18. 18. •Chemical compound in blood that destroyed pathogens i.e lysozyme, basic polypeptides, complement protein, natural killer cells (lympocytes that kill the tumor and infected cells) •Innate immunity produce resistance to the diseases like viral such as cholera, cattle plague,
  19. 19. Acquire immunity: •The type of immunity in which the powerfull response against the pathogens like virus ,bacteria and toxin are produced. Acquire immunity is caused by Antibodies and activated lymphocyte. •Acquire immunity give full protection to the body. For example protection from certain toxin such as paralytic botolinum occur in high dose with immunity but without immunity that dose become lethal .
  20. 20. Types of acquire immunity: •There are two types of acquire immunity •Cell mediated immunity ( immunity due to cytotoxic T lymphocytes) •Humeral immunity ( immunity due to antibodies) •Both types of immunity are initiated by antigens
  21. 21. Cell mediated immunity: •Cellular immunity is directed against intracellular pathogen. •T cell do not recognize free antigen but do recognize antigen combine with an MHC protein. •Cytotoxic T cells are activated CD8 cells they attack our own cells if they have become infected by an intracellular pathogen or they have become cancerous. •Cytotoxic T cells circulated through the body crawling over cells to examine the self antigen on their surface.
  22. 22. •Only a few kinds of cells have Class II MHC protein these are Antigen Presenting Cell (Dendritic cells, Macrophages and B cells) •These cells communicate with CD4 cells which are destined to become or have already become helper T cells. •The antigen that are presented on class II MHC protein are exogenous antigen they originate from out side the cells.
  23. 23. •Steps Pathogen ( Bacteria) ↓ Ingested by Dendritic cell ↓ Intracellularly bacteria is surrounded by phagosome ↓ Phagosome fuse with lysosome ↓ Bacteria is digested into small fragment and the product is presented on the cell surface
  24. 24. Humeral Immunity: •The humoral immune system involves antibodies that are dissolved in extracellular fluids,such as blood plasma, lymph, and mucus secretions known as humors. •This system uses B cells to produce antibodies that are specifically directed against the antigens. •The humoral immune response defends mostly against bacteria, bacterial toxins, and viruses in the body’s fluids.
  25. 25. Anti bodies: •Antibodies belong to a class of proteins called immunoglobulins (Ig). • Another term used with antibodies is antiserum. •Antiserum is a generic term for fluids containing antibodies. • The antibody rich serum component is called gamma globulin. •These proteins can recognize, bind to, and help cause the destruction of antigens. Antibodies can only interact with one antigenic determinant on an antigen.
  26. 26. Structure of Immunoglobulin 1.Four (4) polypeptide chains: •2 identical LIGHT chains and 2 identical HEAVY chains. 2.Both light and heavy chains are • held together by COVALENT DISULFIDE BONDS. 3.Heavy chains are interconnected by DISULFIDE LINKAGES in the HINGE region. 4.Ig has 2 terminal regions: constant region : with constant amino acid sequence variable region with varying antibody specificity.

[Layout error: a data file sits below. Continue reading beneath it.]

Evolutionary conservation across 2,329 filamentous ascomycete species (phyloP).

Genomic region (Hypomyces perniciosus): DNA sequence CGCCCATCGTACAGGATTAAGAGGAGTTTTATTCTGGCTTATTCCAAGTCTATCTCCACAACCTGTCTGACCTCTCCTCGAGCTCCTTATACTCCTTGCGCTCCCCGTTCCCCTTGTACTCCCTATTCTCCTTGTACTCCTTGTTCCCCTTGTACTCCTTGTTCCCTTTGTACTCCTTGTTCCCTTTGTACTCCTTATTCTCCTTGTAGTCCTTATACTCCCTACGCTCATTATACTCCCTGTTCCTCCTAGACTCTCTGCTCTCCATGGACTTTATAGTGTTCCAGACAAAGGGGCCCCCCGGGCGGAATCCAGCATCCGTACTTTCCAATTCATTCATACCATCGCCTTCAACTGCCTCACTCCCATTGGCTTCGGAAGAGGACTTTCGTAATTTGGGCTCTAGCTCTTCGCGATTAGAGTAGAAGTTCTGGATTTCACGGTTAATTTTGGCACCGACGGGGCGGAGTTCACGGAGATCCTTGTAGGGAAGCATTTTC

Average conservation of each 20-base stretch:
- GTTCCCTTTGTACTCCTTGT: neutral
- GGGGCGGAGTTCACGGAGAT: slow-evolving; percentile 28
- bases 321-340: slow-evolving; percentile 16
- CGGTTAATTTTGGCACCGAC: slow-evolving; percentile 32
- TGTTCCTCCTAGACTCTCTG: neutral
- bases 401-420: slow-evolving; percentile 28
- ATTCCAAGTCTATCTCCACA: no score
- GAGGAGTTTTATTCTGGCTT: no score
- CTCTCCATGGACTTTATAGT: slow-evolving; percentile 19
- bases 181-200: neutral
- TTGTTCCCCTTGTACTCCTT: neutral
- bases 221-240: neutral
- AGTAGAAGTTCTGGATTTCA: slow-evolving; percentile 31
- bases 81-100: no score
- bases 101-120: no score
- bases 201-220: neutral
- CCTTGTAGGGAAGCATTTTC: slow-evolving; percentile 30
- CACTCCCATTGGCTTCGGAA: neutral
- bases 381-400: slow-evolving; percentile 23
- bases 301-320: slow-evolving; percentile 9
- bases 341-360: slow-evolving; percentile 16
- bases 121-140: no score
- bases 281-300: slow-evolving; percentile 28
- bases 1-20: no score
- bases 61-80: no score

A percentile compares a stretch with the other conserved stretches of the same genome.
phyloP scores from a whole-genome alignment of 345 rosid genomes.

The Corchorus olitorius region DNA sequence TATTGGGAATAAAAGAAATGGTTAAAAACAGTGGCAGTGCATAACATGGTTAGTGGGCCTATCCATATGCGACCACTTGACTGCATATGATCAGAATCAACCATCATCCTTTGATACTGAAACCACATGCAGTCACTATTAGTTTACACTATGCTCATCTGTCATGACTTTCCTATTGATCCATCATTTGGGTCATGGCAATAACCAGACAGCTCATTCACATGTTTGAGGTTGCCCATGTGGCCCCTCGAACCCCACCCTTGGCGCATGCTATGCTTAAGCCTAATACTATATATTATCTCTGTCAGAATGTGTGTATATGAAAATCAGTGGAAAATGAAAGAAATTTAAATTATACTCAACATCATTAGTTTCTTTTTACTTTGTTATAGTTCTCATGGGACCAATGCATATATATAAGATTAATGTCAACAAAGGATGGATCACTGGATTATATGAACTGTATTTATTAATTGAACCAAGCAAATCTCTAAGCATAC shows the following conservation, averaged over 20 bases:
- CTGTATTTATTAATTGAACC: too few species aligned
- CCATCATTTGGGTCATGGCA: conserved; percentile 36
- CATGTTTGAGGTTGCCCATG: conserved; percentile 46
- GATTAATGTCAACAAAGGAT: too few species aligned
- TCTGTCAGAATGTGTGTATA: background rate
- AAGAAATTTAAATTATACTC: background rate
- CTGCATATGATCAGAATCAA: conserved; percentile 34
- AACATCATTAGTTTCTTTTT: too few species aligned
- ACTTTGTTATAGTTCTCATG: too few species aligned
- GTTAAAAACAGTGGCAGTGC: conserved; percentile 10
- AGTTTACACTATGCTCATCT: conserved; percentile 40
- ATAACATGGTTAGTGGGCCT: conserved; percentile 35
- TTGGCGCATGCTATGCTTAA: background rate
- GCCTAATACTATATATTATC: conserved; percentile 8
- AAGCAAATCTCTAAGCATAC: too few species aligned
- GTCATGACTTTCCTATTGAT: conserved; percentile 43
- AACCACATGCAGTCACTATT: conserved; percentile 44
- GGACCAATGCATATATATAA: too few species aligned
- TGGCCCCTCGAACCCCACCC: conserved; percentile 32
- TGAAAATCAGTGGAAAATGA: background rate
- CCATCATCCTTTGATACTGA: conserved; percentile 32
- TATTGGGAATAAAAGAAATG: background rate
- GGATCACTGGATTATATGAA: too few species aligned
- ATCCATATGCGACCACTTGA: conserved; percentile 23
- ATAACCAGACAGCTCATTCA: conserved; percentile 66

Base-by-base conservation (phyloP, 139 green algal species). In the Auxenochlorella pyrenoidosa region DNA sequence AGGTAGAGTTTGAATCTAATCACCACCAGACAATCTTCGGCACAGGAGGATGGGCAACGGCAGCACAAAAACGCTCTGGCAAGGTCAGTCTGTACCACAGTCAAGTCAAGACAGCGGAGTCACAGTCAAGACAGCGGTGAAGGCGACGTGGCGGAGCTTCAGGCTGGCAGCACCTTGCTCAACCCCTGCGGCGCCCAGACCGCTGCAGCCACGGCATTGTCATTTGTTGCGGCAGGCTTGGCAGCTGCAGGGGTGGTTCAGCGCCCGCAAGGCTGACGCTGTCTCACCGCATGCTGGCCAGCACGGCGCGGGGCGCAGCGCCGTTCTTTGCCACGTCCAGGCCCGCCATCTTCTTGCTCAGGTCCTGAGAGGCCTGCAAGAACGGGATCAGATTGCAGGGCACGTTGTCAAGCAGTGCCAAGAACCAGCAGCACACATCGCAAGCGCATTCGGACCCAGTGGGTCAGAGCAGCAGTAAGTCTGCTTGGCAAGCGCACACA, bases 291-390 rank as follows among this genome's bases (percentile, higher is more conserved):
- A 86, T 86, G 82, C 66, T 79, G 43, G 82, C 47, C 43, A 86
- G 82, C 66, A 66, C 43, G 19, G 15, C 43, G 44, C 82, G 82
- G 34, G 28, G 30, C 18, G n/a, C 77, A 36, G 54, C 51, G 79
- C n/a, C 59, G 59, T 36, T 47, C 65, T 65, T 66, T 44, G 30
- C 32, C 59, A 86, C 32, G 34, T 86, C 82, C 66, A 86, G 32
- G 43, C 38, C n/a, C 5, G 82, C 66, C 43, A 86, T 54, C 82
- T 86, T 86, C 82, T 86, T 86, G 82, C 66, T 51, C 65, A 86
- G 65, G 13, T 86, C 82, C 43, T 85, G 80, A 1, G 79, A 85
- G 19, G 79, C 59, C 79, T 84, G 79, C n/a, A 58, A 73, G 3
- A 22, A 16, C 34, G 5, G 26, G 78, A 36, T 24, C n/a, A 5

27. 27. Immunoglobulin A protein produced by lymphocytes in response to the entry of an antigen into the body. Or Protein produced by the body in response to foreign antigens
  28. 28. I.IgG •Structure: Monomer •Molecular weight 160000 •Make up 75-80% of serum antibodies •Location: distributed in intra vascular and extra vascular areas •Half-life in serum: 23 days •Placental Transfer: Yes • Can be broken down by proteolytic enzymes •Rate of synthesis 2g/day •Serum concentration 800-900mg/dl
  29. 29. Functions: •Opsonize (coating) the bacteria •Enhances phagocytosis •neutralizes bacterial toxins and viruses. •Fix the complement with enhance bacteria killing.
  30. 30. II. IgM •Structure: Pentamer •Molecular weight 9-10 lac •Percentage serum antibodies: 8-10% •Serum concentration 30-130mg/dl •Rate of synthesis .1mg/dl •Location: restricted to blood because of large molecular weight and size •More effective then IgG •Half-life in serum: 5 days •Placental Transfer: No
  31. 31. Functions: • First antibodies produced during an infection. •Produce in primary response to an antigen. •Fixes the complement
  32. 32. III. IgA •Structure: Dimer •Percentage serum antibodies: 15-20% •Serum concentration 50-190 mg/dl •Rate of synthesis 1.5 mg/day •Location: Secretions (tears, saliva, intestine, milk), blood and lymph. •Half-life in serum: 6 days •Placental Transfer: No
  33. 33. Functions •Localized protection of mucosal surfaces. It prevents the attachment of bacteria and viruses on the mucous membrane.
  34. 34. IV. IgD •Structure: Monomer •Percentage serum antibodies: 1.0% •Rate of synthesis .02g/day •Serum concentration .02mg/dl •Location: B-cell surface •Half-life in serum: 2 days •Placental Transfer: No •Known Functions: In serum function is unknown.
  35. 35. V. IgE •Structure: Monomer •Percentage serum antibodies: 0.005% •Rate of synthesis is unknown •Serum concentration is .05mg/dl •Location: Bound to mast cells and basophils throughout body. •Half-life in serum: 2 days •Placental Transfer: No